Voices, Identities, and Nations in the Narratives of Maria Edgeworth (1767-1849)

Yoshino, Yuri. 2004. Voices, Identities, and Nations in the Narratives of Maria Edgeworth (1767-1849). Doctoral thesis, Goldsmiths, University of London [Thesis]

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Abstract or Description

This thesis argues that Edgeworth's novels are interventions in the debate of her contemporaries about the relationship between individuals and nations. The thesis situates her work in the context of the ideological transition in Europe from Enlightenment cosmopolitanism to Romantic nationalism, which rewrote that relationship. Edgeworth's texts interrogate how individuals should affiliate themselves with nations, often in terms of a particular patriotism which could legitimise individuals' national identities with cultural inclusiveness.

The recent scholarship on Edgeworth has revolved around politicised readings that typically neglect stylistic issues. The thesis proposes that an application of narratology could rectify this imbalance in criticism of Edgeworth and similar problems in criticism of other Irish writings, women's writings, and the Romantic-period novels. The earlier chapters thereby shed new light on the complexity of Edgeworth's national identity, by employing Lanser's narratology. It is argued that Edgeworth's `authorial voice' and `personal voice', whether they are considered separately or together, demonstrate the predicament of her narrative authorisation as an Anglo-Irish writer and constitute her national identity as at once problematic and culturally flexible.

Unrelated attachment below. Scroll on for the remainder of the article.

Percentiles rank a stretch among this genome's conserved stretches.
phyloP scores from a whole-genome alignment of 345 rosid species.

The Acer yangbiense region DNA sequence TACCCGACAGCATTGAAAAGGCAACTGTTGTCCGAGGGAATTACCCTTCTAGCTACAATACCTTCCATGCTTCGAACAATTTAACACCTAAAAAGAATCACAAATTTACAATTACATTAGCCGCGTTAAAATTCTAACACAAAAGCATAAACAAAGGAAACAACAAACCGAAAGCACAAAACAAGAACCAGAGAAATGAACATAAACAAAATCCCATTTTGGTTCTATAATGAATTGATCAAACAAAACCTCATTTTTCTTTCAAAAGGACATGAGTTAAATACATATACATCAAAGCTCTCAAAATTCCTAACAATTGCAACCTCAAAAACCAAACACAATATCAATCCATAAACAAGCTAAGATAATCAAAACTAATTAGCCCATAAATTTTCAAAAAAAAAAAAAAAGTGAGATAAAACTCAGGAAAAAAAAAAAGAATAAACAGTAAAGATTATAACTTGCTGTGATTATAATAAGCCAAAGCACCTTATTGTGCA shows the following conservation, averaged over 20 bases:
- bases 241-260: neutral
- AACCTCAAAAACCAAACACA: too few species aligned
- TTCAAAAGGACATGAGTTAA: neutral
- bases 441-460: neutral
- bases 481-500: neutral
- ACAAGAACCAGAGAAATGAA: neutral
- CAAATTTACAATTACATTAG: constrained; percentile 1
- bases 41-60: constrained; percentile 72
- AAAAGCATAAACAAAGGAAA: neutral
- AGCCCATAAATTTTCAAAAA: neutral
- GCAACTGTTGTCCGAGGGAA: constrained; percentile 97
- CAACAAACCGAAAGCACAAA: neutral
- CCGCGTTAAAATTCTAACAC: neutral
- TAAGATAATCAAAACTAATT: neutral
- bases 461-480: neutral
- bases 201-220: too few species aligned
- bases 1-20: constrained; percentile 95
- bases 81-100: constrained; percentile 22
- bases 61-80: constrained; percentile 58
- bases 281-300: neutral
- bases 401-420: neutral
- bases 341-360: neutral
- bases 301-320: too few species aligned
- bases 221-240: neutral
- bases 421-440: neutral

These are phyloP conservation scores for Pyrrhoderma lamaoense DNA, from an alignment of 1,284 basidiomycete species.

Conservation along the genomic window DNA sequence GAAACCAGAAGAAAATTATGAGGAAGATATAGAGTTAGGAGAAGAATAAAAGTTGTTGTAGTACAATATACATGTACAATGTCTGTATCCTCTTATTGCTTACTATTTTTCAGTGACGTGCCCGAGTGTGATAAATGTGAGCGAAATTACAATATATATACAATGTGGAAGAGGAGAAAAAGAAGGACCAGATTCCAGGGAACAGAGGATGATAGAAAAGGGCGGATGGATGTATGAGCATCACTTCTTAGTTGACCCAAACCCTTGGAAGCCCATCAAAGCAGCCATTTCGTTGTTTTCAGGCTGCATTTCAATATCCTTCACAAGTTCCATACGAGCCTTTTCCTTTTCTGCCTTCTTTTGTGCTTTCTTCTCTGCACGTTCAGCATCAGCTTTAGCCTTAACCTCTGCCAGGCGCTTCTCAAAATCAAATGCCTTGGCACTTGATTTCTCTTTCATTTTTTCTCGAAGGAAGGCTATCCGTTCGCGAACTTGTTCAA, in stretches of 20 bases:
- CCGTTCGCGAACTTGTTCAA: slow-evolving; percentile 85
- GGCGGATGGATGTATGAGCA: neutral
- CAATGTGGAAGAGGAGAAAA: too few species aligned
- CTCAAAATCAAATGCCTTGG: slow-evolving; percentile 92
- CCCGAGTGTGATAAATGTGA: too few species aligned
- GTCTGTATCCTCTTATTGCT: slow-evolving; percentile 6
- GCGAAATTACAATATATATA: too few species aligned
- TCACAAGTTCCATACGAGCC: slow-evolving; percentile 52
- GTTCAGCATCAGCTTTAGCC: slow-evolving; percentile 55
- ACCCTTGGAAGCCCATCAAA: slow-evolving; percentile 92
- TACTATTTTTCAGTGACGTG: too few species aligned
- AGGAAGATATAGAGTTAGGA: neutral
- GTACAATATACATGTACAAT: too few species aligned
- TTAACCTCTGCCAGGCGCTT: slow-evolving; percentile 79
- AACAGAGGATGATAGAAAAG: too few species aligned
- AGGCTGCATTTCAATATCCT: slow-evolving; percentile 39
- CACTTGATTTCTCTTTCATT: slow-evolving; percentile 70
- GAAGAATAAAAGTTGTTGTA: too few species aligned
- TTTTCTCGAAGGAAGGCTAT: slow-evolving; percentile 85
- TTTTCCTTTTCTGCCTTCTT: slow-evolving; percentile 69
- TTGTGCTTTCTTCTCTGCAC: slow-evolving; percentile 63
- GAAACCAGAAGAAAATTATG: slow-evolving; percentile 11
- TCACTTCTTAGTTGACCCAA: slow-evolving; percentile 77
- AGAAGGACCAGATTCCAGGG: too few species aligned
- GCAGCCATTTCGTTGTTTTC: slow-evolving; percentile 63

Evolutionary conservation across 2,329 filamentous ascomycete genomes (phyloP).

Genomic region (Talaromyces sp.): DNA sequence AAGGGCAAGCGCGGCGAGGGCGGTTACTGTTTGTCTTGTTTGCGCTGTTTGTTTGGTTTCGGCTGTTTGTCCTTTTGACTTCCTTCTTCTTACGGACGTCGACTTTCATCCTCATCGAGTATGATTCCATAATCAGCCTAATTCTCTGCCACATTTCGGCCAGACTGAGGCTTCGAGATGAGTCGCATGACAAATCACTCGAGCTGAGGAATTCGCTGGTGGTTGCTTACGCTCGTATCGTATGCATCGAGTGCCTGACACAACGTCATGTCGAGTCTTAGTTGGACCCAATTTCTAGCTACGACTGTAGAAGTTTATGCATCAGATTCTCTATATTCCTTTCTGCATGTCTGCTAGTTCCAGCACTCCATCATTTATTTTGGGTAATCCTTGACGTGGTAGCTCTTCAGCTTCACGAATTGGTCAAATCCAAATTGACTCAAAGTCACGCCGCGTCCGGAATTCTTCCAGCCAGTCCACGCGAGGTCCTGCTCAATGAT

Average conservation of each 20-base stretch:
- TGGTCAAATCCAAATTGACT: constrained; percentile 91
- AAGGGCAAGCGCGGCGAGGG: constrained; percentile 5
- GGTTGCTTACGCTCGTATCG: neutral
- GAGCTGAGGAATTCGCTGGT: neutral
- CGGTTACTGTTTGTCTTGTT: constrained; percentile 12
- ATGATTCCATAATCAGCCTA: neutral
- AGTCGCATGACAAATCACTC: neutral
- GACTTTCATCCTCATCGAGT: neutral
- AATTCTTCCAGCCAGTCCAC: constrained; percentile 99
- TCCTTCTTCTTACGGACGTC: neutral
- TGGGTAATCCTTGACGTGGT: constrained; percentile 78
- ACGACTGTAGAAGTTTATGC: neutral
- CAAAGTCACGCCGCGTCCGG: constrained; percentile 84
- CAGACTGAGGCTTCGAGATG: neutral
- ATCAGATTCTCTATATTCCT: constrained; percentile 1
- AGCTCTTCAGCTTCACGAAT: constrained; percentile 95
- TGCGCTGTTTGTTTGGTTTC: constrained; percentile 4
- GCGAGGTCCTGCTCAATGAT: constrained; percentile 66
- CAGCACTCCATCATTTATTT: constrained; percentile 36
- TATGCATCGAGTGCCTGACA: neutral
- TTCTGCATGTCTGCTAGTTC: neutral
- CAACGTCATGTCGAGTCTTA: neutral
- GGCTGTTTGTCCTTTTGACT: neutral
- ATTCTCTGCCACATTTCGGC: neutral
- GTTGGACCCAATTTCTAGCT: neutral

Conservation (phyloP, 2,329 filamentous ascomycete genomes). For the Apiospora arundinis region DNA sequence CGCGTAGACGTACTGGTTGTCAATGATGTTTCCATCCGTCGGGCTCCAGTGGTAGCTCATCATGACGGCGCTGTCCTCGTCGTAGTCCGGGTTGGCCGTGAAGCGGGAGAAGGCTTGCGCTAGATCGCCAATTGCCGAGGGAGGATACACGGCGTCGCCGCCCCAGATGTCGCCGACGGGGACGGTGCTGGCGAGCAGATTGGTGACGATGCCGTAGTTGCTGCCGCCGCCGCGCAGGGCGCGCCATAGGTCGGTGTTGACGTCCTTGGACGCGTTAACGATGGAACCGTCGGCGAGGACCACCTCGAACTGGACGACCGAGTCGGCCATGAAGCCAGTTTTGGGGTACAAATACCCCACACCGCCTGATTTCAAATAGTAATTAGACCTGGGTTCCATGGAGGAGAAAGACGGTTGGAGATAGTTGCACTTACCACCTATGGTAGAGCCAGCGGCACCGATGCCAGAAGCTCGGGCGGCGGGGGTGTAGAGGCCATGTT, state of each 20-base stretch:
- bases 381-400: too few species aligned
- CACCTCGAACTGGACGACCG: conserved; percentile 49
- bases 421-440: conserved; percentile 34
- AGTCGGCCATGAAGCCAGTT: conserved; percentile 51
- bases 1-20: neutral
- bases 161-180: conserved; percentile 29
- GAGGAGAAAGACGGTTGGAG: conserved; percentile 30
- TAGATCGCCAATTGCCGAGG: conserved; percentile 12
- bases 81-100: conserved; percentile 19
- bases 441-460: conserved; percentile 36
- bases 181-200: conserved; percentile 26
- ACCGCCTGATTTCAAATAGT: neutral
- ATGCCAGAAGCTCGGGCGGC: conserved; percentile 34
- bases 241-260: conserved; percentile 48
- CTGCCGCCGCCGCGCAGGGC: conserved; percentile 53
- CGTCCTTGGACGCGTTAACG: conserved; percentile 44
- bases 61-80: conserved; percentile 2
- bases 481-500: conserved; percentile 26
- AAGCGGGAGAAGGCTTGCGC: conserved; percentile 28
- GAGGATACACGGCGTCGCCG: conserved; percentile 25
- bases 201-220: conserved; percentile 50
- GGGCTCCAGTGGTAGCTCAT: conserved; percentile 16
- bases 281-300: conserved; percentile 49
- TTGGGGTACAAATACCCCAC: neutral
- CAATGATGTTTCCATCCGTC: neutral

The thematic formula of Edgeworth's ideal patriotism offers a solution to such a problem of her national identity, as the later chapters contend. The thesis demonstrates that this formula has ideological underpinnings in the discourse of both Enlightenment cosmopolitanism and Romantic nationalism. The formula, moreover, characterises ideal patriots as multilingual/multicultural in the sense that they can appreciate cultural differences without exclusive discrimination. Edgeworth's ideal patriots are thus modelled as overcoming the limitations of universalist Enlightenment cosmopolitanism and differential Romantic nationalism.

The final chapter demonstrates that Edgeworth's novels may not necessarily authorise this formula coherently. It is, however, argued that in such instances, her `authorial voice' still verifies the viability of the formula, by legitimising her as an ideal patriot of the Irish, and the British nation with the multilingual/multicultural narrative voice crossing the borders between nations, social groups, and genders. The thesis concludes that Fdgeworth's novels reproduce a colonial context despite their attempt to resolve that thorny context.

Item Type:

Thesis (Doctoral)

Identification Number (DOI):



Maria Edgeworth, narratives, national identity, voices

Departments, Centres and Research Units:

English and Comparative Literature



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Date Deposited:

04 Jun 2020 12:07

Last Modified:

08 Sep 2022 12:32



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